By Alain-G Gagnon, Michael Keating
An all superstar forged of educational specialists provide an immense and well timed research of the pursuit of autonomy. They argue that it's key to maneuver past the essentially normative debate concerning the rights or wrongs of self sustaining areas at the foundation of cultural issues, as an alternative concentrating on realizing what makes autonomy functionality effectively.
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Extra resources for Political Autonomy and Divided Societies: Imagining Democratic Alternatives in Complex Settings
For the purposes of this chapter, I will focus on D. Miller’s work. Miller supports a republican conception of citizenship that stresses the idea of the active citizen ‘who takes part along with others in shaping the future direction of his or her society through political debate’ (Miller 1999, 62). From this point of view, citizenship is less a legal status than a role assumed by the citizen as a full member of his or her community. The republican conception does not deny the significance of rights and obligations; it shares with the liberal conception the commitment to equal rights and obligations.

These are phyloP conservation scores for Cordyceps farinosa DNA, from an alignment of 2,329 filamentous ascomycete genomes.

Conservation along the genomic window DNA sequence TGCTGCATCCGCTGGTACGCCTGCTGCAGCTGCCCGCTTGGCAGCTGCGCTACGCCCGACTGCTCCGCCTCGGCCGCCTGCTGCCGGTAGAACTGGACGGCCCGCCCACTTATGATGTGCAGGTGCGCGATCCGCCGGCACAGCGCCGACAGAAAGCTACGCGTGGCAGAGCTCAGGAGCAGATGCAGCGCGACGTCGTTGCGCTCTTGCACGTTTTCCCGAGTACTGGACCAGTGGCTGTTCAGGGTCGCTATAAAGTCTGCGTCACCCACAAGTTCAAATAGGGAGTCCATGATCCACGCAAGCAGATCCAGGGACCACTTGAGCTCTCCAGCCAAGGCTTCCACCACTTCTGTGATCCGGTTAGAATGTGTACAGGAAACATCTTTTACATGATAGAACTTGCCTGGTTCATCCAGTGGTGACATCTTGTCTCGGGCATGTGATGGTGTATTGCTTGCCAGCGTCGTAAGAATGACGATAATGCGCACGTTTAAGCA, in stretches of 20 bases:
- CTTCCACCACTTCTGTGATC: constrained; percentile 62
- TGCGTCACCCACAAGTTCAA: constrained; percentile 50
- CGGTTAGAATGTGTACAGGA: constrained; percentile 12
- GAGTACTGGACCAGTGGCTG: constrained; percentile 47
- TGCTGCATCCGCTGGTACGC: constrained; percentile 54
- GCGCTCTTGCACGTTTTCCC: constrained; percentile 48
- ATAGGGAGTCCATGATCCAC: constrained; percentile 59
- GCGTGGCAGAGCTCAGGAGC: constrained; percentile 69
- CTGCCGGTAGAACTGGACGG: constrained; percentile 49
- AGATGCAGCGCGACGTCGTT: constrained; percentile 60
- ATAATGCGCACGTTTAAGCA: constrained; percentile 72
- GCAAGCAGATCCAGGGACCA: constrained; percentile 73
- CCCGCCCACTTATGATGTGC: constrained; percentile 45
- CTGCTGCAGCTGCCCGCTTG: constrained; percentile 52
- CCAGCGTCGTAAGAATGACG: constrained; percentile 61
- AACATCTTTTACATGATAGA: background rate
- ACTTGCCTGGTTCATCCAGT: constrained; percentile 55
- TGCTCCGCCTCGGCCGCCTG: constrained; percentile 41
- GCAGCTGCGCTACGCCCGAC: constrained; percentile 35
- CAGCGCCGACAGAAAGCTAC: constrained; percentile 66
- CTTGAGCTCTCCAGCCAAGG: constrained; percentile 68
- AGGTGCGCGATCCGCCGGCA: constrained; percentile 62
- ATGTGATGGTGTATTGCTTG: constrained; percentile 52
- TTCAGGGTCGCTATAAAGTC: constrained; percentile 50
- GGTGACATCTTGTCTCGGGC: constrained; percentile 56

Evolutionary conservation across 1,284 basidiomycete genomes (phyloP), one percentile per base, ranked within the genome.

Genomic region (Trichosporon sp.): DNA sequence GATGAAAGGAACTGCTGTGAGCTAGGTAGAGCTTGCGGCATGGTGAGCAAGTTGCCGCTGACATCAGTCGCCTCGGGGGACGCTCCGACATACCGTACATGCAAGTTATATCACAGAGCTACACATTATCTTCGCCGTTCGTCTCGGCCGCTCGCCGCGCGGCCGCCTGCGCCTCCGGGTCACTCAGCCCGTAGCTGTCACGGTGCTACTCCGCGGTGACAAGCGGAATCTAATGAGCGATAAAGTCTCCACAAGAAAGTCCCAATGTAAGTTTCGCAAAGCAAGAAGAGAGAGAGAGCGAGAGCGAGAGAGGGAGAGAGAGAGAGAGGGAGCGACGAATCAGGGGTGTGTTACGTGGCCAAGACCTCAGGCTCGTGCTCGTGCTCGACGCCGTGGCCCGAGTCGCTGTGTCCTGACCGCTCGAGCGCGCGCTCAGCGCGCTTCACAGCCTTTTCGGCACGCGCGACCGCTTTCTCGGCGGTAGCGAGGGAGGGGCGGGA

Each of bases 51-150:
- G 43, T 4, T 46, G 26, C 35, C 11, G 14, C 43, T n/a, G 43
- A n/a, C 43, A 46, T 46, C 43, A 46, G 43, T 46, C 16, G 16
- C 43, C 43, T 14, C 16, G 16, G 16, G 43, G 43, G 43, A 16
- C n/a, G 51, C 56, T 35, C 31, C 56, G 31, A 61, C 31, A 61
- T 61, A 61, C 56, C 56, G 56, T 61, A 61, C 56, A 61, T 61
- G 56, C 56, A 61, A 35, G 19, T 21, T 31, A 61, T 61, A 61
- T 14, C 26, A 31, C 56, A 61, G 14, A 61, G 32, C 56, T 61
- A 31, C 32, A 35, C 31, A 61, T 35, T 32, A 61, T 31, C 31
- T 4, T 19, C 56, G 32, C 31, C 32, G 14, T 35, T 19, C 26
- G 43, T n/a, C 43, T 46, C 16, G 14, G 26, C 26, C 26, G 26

Autonomy may be used to convert a minority into a majority culture by changing the territorial scope of culturally relevant policies, without violating the continuing rights of minorities. Since the external boundaries of culture rarely coincide with those of self-governing units, it provides an example of partial fit between territory and function, in line with current theories of territory. An open conception of territory (discussed below) can accommodate this mismatch better than the old concepts of territorial monopoly.
Modern social conditions make it impossible to gather face to face to make laws, hence ‘something else must generate the trust and loyalty that citizenship requires. Common nationality has served this purpose in the advanced societies [ . . ]’ (Miller 1999, 68; see also Miller 1993, 91 ). It is only then that the conditions of mutual trust and assurance that make responsible citizenship possible combine. In other 34 Conceptual Approaches words the pursuit of democracy and social justice presupposes national communities in which mutual trust stems from shared identity.